How Queens of the Stone Age Turned Turmoil Into ‘Lullabies’
After weathering the pitfalls of fame -- including lineup changes and mounting expectations -- Queens of the Stone Age emerged in 2005 with their fourth studio album, Lullabies to Paralyze.
After their first two LPs had laid the group’s groundwork, 2002’s Songs for the Deaf launched the band to mainstream commercial success. In addition to selling more than half a million copies in the U.S., the album spawned popular radio hits “No One Knows” and “Go With the Flow.” Those achievements, coupled with the first two Grammy nominations of the band’s career, created lofty expectations for the follow-up effort. However, instead of focusing on material, frontman Josh Homme found himself managing turmoil within the band.
Homme founded Queens of the Stone Age in 1996, following the disbandment of his previous group, Kyuss. In 1998, former Kyuss bandmate Nick Oliveri joined QOTSA, becoming the group’s bassist and occasional vocalist. He also shared songwriting duties with Homme, contributing heavily to both Songs for the Deaf and its predecessor, 2000’s Rated R.
Despite obvious creative chemistry, Homme abruptly fired Oliveri from Queens of the Stone Age in 2004. Initial reports indicated the decision was based on rising tension within the group, however Homme later revealed that the breaking point stemmed from a physical altercation between Oliveri and his girlfriend. "A couple years ago, I spoke to Nick about a rumor I heard," Homme recalled in an interview with BBC 1 Radio. "I said, 'If I ever find out that this is true, I can't know you, man.' Because music and my life are the same thing, there's no rules until something massive happens. [Nick] was over here [in England] with [QOTSA bandmate Mark] Lanegan and something happened again, and he almost didn't make it out of the country. That's not music anymore."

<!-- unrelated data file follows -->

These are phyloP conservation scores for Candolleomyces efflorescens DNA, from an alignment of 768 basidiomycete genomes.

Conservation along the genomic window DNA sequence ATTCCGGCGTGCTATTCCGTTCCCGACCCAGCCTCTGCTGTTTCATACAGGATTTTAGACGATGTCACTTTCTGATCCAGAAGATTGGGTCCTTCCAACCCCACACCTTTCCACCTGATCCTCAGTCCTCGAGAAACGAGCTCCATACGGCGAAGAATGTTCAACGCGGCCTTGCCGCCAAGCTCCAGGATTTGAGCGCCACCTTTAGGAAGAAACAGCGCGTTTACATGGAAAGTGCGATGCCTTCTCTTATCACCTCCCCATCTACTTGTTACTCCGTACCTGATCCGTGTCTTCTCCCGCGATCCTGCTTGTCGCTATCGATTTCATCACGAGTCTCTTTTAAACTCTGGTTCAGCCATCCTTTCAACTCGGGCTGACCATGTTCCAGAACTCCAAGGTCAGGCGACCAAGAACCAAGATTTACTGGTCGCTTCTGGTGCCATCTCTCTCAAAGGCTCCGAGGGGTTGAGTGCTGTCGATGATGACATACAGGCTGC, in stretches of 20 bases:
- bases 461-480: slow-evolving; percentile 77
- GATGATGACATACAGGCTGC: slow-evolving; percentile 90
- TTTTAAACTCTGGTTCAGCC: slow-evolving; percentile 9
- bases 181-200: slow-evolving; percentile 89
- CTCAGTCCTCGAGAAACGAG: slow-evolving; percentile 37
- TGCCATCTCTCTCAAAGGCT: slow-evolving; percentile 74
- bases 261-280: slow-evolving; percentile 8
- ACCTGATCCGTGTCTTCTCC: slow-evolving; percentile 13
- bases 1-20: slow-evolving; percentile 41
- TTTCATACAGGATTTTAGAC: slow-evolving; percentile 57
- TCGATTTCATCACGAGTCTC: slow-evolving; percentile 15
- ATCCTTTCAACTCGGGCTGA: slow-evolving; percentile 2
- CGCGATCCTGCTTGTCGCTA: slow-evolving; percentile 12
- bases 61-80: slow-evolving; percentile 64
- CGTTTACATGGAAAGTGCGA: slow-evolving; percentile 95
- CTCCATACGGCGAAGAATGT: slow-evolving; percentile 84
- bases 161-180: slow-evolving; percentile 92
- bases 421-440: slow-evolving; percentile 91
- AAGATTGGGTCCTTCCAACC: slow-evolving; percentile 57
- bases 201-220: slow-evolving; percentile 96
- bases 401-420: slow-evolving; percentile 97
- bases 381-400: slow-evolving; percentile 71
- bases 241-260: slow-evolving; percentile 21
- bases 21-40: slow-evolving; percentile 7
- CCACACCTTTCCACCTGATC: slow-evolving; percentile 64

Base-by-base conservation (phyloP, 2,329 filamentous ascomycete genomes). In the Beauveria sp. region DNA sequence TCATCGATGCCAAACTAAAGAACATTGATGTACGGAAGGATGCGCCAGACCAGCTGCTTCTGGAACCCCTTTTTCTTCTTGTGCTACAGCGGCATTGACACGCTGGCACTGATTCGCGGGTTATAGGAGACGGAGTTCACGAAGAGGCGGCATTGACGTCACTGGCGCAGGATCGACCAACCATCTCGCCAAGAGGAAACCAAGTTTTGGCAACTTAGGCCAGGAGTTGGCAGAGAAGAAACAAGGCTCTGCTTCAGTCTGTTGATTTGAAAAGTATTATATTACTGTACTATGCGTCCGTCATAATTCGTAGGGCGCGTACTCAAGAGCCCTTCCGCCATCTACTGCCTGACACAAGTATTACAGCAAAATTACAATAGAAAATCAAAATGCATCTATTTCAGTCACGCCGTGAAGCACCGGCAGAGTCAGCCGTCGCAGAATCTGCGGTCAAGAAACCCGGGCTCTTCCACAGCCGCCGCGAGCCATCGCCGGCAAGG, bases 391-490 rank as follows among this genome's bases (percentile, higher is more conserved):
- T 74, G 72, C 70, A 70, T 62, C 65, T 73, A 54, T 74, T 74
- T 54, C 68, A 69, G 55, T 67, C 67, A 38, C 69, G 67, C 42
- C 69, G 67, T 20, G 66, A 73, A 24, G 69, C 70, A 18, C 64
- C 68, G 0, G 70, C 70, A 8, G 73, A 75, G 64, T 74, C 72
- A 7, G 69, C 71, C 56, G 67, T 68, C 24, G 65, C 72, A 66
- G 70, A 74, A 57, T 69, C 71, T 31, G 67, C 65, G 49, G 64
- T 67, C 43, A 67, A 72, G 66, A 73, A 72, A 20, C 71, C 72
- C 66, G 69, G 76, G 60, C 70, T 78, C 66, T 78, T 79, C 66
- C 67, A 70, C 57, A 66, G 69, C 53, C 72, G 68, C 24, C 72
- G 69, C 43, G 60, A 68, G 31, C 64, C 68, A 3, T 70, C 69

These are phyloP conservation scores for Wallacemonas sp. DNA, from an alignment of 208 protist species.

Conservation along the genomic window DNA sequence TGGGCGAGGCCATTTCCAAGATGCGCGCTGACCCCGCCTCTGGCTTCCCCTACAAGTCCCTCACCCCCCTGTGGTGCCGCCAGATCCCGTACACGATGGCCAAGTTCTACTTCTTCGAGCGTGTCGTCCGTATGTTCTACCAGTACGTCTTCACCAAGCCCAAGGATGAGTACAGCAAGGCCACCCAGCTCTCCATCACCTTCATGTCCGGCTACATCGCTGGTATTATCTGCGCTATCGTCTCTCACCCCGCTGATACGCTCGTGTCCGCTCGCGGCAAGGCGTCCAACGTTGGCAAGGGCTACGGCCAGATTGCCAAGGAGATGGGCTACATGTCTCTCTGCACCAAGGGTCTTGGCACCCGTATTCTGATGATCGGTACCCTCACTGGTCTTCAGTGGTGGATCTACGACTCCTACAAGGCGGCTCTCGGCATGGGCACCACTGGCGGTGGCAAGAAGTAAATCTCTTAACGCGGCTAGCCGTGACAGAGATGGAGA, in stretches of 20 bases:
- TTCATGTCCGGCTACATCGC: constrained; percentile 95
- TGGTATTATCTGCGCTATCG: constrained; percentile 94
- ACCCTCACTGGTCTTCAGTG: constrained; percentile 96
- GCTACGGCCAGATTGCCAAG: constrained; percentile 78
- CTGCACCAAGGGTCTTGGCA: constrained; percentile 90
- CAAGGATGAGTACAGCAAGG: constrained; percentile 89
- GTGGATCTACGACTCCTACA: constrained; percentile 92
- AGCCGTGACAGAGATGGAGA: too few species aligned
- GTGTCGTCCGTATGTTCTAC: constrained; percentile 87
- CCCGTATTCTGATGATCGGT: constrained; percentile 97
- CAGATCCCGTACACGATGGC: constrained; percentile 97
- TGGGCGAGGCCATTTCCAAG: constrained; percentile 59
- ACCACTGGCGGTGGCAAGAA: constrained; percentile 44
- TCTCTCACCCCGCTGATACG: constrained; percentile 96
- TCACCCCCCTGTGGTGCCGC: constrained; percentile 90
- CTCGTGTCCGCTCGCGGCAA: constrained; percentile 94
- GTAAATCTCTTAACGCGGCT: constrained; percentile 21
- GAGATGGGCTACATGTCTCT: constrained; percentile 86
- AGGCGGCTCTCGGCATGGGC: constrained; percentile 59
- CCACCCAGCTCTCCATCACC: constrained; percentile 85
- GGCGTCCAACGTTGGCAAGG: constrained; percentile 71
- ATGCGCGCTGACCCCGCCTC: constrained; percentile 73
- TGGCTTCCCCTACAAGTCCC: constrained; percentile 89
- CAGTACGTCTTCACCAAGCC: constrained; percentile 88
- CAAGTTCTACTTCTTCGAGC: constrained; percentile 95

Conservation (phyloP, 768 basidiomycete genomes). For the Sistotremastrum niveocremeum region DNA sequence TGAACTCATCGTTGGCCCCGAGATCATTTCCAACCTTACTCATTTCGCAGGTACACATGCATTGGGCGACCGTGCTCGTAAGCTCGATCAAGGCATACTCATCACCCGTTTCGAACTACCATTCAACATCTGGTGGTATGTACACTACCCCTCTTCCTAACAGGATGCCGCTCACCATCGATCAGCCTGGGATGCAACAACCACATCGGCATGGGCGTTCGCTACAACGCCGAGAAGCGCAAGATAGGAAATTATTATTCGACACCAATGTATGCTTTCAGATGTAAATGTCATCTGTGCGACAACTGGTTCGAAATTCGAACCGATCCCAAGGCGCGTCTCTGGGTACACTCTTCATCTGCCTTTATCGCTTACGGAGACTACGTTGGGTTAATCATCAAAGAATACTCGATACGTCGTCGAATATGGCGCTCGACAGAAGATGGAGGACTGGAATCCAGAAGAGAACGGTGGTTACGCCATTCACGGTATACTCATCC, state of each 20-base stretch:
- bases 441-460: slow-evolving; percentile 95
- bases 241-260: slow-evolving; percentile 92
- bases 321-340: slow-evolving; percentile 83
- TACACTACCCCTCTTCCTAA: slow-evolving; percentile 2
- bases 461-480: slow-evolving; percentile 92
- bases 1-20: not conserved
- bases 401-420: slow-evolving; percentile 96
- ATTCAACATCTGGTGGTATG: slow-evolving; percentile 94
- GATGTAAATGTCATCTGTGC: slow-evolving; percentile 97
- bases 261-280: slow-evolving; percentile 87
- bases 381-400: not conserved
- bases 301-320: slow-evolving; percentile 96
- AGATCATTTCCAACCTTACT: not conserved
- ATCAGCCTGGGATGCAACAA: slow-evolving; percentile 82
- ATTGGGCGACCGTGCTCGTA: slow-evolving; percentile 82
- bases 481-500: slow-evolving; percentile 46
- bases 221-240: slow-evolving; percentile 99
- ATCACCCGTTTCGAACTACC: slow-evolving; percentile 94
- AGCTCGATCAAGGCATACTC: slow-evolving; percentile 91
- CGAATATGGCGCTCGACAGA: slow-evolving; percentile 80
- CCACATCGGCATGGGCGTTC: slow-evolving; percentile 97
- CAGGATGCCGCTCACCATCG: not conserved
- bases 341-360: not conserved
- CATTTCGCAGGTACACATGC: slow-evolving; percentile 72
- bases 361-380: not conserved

Homme stuck to his principals on the matter, even as people encouraged him to give Oliveri a second chance. "They don't understand what it's like to just sit there and feel helpless," the frontman explained. "When you have your chance to make your statement, which for me was firing Nick, that's what I did."
Oliveri’s removal left Queens of the Stone Age down a major creative contributor. His absence wasn’t the only lineup difference from the Songs for the Deaf sessions. Dave Grohl, who’d drummed on the LP, returned to his own band, Foo Fighters, to focus on their next release. Lanegan, formerly the vocalist from grunge pioneers Screaming Trees, had sung on both Songs for the Deaf and Rated R. Though still a QOTSA member while Lullabies to Paralyze was being created, the singer was readying his own solo album, Bubblegum, thus limiting his involvement.